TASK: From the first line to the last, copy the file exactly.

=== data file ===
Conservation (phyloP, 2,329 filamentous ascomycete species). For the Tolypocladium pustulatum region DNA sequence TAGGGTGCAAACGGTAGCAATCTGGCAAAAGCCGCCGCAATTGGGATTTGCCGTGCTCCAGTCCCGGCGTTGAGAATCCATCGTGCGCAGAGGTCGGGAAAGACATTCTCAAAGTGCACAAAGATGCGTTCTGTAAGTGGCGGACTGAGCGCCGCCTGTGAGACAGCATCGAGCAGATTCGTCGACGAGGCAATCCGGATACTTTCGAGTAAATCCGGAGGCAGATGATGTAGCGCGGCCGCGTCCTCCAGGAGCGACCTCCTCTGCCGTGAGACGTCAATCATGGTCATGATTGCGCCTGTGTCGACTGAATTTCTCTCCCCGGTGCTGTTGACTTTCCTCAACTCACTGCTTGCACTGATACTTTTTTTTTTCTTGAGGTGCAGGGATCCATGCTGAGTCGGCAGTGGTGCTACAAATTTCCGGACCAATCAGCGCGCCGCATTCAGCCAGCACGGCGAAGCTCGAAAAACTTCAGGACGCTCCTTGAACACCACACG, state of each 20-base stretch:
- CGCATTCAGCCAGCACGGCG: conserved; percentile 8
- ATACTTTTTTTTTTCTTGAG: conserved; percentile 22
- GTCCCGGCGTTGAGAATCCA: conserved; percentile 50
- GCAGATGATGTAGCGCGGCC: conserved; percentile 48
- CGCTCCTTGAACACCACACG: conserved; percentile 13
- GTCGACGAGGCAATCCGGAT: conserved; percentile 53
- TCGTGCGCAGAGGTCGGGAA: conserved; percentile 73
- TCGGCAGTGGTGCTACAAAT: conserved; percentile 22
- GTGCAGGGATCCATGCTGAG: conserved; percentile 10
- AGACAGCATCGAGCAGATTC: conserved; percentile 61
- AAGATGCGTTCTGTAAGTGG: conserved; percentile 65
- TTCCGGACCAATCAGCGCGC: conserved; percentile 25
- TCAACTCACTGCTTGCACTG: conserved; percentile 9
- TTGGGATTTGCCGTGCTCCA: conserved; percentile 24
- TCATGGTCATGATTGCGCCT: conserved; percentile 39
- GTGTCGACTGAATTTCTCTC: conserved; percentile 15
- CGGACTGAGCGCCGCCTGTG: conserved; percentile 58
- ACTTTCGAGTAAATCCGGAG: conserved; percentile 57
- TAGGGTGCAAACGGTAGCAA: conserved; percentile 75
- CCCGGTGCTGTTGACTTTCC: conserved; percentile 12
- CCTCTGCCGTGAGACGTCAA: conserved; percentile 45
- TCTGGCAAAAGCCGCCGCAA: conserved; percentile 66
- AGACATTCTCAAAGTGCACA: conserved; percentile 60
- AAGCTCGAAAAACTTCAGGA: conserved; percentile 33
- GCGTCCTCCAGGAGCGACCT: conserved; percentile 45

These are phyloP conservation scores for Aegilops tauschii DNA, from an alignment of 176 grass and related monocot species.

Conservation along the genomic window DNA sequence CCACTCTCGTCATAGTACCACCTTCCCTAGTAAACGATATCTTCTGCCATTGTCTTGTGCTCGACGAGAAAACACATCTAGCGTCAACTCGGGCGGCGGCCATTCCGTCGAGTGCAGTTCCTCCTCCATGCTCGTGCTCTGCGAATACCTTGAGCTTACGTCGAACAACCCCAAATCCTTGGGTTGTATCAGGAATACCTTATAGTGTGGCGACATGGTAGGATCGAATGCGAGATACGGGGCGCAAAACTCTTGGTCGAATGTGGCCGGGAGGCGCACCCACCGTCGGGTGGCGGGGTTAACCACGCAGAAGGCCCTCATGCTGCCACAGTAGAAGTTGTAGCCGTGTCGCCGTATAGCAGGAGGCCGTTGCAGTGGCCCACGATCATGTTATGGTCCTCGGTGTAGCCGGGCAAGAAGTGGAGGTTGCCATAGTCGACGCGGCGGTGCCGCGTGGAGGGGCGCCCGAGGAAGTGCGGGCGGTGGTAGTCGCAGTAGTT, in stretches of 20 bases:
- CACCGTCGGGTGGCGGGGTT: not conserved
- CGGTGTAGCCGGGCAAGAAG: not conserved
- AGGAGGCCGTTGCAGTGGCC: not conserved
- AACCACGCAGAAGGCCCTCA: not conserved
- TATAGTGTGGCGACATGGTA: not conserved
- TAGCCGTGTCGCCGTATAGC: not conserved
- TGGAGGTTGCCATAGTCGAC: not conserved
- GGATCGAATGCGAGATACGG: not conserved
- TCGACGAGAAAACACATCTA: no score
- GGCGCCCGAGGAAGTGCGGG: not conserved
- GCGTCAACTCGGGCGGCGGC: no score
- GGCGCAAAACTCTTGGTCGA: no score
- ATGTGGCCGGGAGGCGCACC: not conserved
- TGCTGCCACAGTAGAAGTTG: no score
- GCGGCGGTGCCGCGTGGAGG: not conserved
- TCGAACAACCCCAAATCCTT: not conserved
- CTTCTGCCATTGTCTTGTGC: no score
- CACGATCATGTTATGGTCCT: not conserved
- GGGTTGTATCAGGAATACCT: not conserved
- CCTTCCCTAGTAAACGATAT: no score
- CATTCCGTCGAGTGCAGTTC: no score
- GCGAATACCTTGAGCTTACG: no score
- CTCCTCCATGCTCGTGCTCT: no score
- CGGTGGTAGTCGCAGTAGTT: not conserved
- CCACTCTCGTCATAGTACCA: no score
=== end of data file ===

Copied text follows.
Conservation (phyloP, 2,329 filamentous ascomycete species). For the Tolypocladium pustulatum region DNA sequence TAGGGTGCAAACGGTAGCAATCTGGCAAAAGCCGCCGCAATTGGGATTTGCCGTGCTCCAGTCCCGGCGTTGAGAATCCATCGTGCGCAGAGGTCGGGAAAGACATTCTCAAAGTGCACAAAGATGCGTTCTGTAAGTGGCGGACTGAGCGCCGCCTGTGAGACAGCATCGAGCAGATTCGTCGACGAGGCAATCCGGATACTTTCGAGTAAATCCGGAGGCAGATGATGTAGCGCGGCCGCGTCCTCCAGGAGCGACCTCCTCTGCCGTGAGACGTCAATCATGGTCATGATTGCGCCTGTGTCGACTGAATTTCTCTCCCCGGTGCTGTTGACTTTCCTCAACTCACTGCTTGCACTGATACTTTTTTTTTTCTTGAGGTGCAGGGATCCATGCTGAGTCGGCAGTGGTGCTACAAATTTCCGGACCAATCAGCGCGCCGCATTCAGCCAGCACGGCGAAGCTCGAAAAACTTCAGGACGCTCCTTGAACACCACACG, state of each 20-base stretch:
- CGCATTCAGCCAGCACGGCG: conserved; percentile 8
- ATACTTTTTTTTTTCTTGAG: conserved; percentile 22
- GTCCCGGCGTTGAGAATCCA: conserved; percentile 50
- GCAGATGATGTAGCGCGGCC: conserved; percentile 48
- CGCTCCTTGAACACCACACG: conserved; percentile 13
- GTCGACGAGGCAATCCGGAT: conserved; percentile 53
- TCGTGCGCAGAGGTCGGGAA: conserved; percentile 73
- TCGGCAGTGGTGCTACAAAT: conserved; percentile 22
- GTGCAGGGATCCATGCTGAG: conserved; percentile 10
- AGACAGCATCGAGCAGATTC: conserved; percentile 61
- AAGATGCGTTCTGTAAGTGG: conserved; percentile 65
- TTCCGGACCAATCAGCGCGC: conserved; percentile 25
- TCAACTCACTGCTTGCACTG: conserved; percentile 9
- TTGGGATTTGCCGTGCTCCA: conserved; percentile 24
- TCATGGTCATGATTGCGCCT: conserved; percentile 39
- GTGTCGACTGAATTTCTCTC: conserved; percentile 15
- CGGACTGAGCGCCGCCTGTG: conserved; percentile 58
- ACTTTCGAGTAAATCCGGAG: conserved; percentile 57
- TAGGGTGCAAACGGTAGCAA: conserved; percentile 75
- CCCGGTGCTGTTGACTTTCC: conserved; percentile 12
- CCTCTGCCGTGAGACGTCAA: conserved; percentile 45
- TCTGGCAAAAGCCGCCGCAA: conserved; percentile 66
- AGACATTCTCAAAGTGCACA: conserved; percentile 60
- AAGCTCGAAAAACTTCAGGA: conserved; percentile 33
- GCGTCCTCCAGGAGCGACCT: conserved; percentile 45

These are phyloP conservation scores for Aegilops tauschii DNA, from an alignment of 176 grass and related monocot species.

Conservation along the genomic window DNA sequence CCACTCTCGTCATAGTACCACCTTCCCTAGTAAACGATATCTTCTGCCATTGTCTTGTGCTCGACGAGAAAACACATCTAGCGTCAACTCGGGCGGCGGCCATTCCGTCGAGTGCAGTTCCTCCTCCATGCTCGTGCTCTGCGAATACCTTGAGCTTACGTCGAACAACCCCAAATCCTTGGGTTGTATCAGGAATACCTTATAGTGTGGCGACATGGTAGGATCGAATGCGAGATACGGGGCGCAAAACTCTTGGTCGAATGTGGCCGGGAGGCGCACCCACCGTCGGGTGGCGGGGTTAACCACGCAGAAGGCCCTCATGCTGCCACAGTAGAAGTTGTAGCCGTGTCGCCGTATAGCAGGAGGCCGTTGCAGTGGCCCACGATCATGTTATGGTCCTCGGTGTAGCCGGGCAAGAAGTGGAGGTTGCCATAGTCGACGCGGCGGTGCCGCGTGGAGGGGCGCCCGAGGAAGTGCGGGCGGTGGTAGTCGCAGTAGTT, in stretches of 20 bases:
- CACCGTCGGGTGGCGGGGTT: not conserved
- CGGTGTAGCCGGGCAAGAAG: not conserved
- AGGAGGCCGTTGCAGTGGCC: not conserved
- AACCACGCAGAAGGCCCTCA: not conserved
- TATAGTGTGGCGACATGGTA: not conserved
- TAGCCGTGTCGCCGTATAGC: not conserved
- TGGAGGTTGCCATAGTCGAC: not conserved
- GGATCGAATGCGAGATACGG: not conserved
- TCGACGAGAAAACACATCTA: no score
- GGCGCCCGAGGAAGTGCGGG: not conserved
- GCGTCAACTCGGGCGGCGGC: no score
- GGCGCAAAACTCTTGGTCGA: no score
- ATGTGGCCGGGAGGCGCACC: not conserved
- TGCTGCCACAGTAGAAGTTG: no score
- GCGGCGGTGCCGCGTGGAGG: not conserved
- TCGAACAACCCCAAATCCTT: not conserved
- CTTCTGCCATTGTCTTGTGC: no score
- CACGATCATGTTATGGTCCT: not conserved
- GGGTTGTATCAGGAATACCT: not conserved
- CCTTCCCTAGTAAACGATAT: no score
- CATTCCGTCGAGTGCAGTTC: no score
- GCGAATACCTTGAGCTTACG: no score
- CTCCTCCATGCTCGTGCTCT: no score
- CGGTGGTAGTCGCAGTAGTT: not conserved
- CCACTCTCGTCATAGTACCA: no score